Former Massachusetts governor and longshot candidate for the GOP nomination for president Bill Weld on Monday accused President Donald Trump of “treason” for pressing Ukraine’s President to investigate former Vice President Joe Biden and stated bluntly “the penalty for treason under the US code is death.”
“Talk about pressuring a foreign country to interfere with and control a US election, it couldn’t be clearer,” Weld said in an interview on MSNBC’s “Morning Joe.” “And that’s not just undermining democratic institutions, that is treason. It’s treason pure and simple.”
“The penalty for treason under the US code is death. That’s the only penalty,” Weld added. “The penalty under the Constitution is removal from office and that might look like a pretty good alternative to the President if he could work out a plea deal.”
Weld’s comments come amid mounting scrutiny of Trump after he acknowledged discussing Biden and his son, Hunter, in a July call with Ukrainian President Volodymyr Zelensky. The call was part of a whistleblower complaint submitted to the Intelligence Community Inspector General, another person familiar with the situation told CNN.
White House officials are now considering releasing a transcript of the call, multiple sources have told CNN. There is no evidence of wrongdoing by either Joe or Hunter Biden.
Article Three of the Constitution defines treason as “levying War against [the US] or in adhering to their Enemies, giving them Aid and Comfort.” The president, the Constitution says, “shall be removed from office on impeachment for, and conviction of, treason, bribery, or other high crimes and misdemeanors.”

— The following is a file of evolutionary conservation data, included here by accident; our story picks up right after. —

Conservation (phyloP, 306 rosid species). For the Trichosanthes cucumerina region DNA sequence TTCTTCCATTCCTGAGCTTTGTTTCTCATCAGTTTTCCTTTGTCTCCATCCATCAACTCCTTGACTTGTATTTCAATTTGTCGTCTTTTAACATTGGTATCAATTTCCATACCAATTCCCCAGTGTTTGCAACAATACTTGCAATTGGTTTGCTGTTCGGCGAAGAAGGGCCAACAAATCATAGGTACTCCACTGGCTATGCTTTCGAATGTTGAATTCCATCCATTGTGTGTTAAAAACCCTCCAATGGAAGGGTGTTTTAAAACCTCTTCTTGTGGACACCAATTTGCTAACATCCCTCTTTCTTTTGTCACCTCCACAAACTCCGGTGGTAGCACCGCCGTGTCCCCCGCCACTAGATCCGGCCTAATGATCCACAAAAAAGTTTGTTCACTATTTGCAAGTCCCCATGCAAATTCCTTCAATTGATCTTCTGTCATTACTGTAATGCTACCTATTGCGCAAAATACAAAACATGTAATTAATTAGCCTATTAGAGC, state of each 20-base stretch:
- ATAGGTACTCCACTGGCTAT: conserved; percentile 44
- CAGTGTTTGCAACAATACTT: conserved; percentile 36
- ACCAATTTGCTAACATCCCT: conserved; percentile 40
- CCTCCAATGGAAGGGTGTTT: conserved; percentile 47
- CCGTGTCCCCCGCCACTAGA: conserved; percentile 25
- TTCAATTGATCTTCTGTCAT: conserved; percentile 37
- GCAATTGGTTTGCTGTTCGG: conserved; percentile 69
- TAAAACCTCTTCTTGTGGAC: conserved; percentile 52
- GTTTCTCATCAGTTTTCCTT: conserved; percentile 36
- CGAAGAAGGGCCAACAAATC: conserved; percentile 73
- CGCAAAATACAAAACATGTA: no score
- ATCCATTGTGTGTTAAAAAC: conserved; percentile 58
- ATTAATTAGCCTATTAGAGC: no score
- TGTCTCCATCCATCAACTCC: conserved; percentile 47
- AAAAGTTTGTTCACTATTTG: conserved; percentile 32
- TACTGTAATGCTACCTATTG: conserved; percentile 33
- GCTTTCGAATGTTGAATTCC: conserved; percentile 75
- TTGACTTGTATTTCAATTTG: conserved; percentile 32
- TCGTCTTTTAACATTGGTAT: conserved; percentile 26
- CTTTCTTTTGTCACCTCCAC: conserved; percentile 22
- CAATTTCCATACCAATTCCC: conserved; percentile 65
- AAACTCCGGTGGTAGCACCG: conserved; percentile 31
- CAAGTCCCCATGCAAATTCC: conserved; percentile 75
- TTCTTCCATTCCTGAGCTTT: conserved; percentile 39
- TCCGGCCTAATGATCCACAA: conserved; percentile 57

US code states individuals found guilty of treason “shall suffer death” or face imprisonment, a fine, and “shall be incapable of holding any office under the United States.”
Weld made the comments in a joint interview alongside two other Republicans challenging Trump for the GOP nomination, former congressmen Joe Walsh and Mark Sanford.
“Donald Trump needs to be impeached. Period,” Walsh said. “As Bill Weld just said, he told a foreign leader two months ago to interfere in our 2020 election. He needs to be impeached.”
Sanford, who also served as governor of South Carolina, echoed Weld and Walsh’s strong rhetoric.
“I think you know where the three of us are on this larger debate,” he said.
Earlier this month, all three GOP challengers penned an op-ed in The Washington Post lambasting state Republican leaders and Trump for opting to cancel their 2020 presidential primary elections in a show of support for the President.
“The primary nomination process is the only opportunity for Republicans to have a voice in deciding who will represent our party,” they said. “Let those voices be heard.”
The canceled primaries underscore the difficulty the long-shot candidates will have in challenging Trump, who, according to a CNN/SSRS Poll this month, has an 88% approval rating among Republicans.
CNN’s Zachary Cohen, David Shortell, Caroline Kelly and Devan Cole contributed to this report.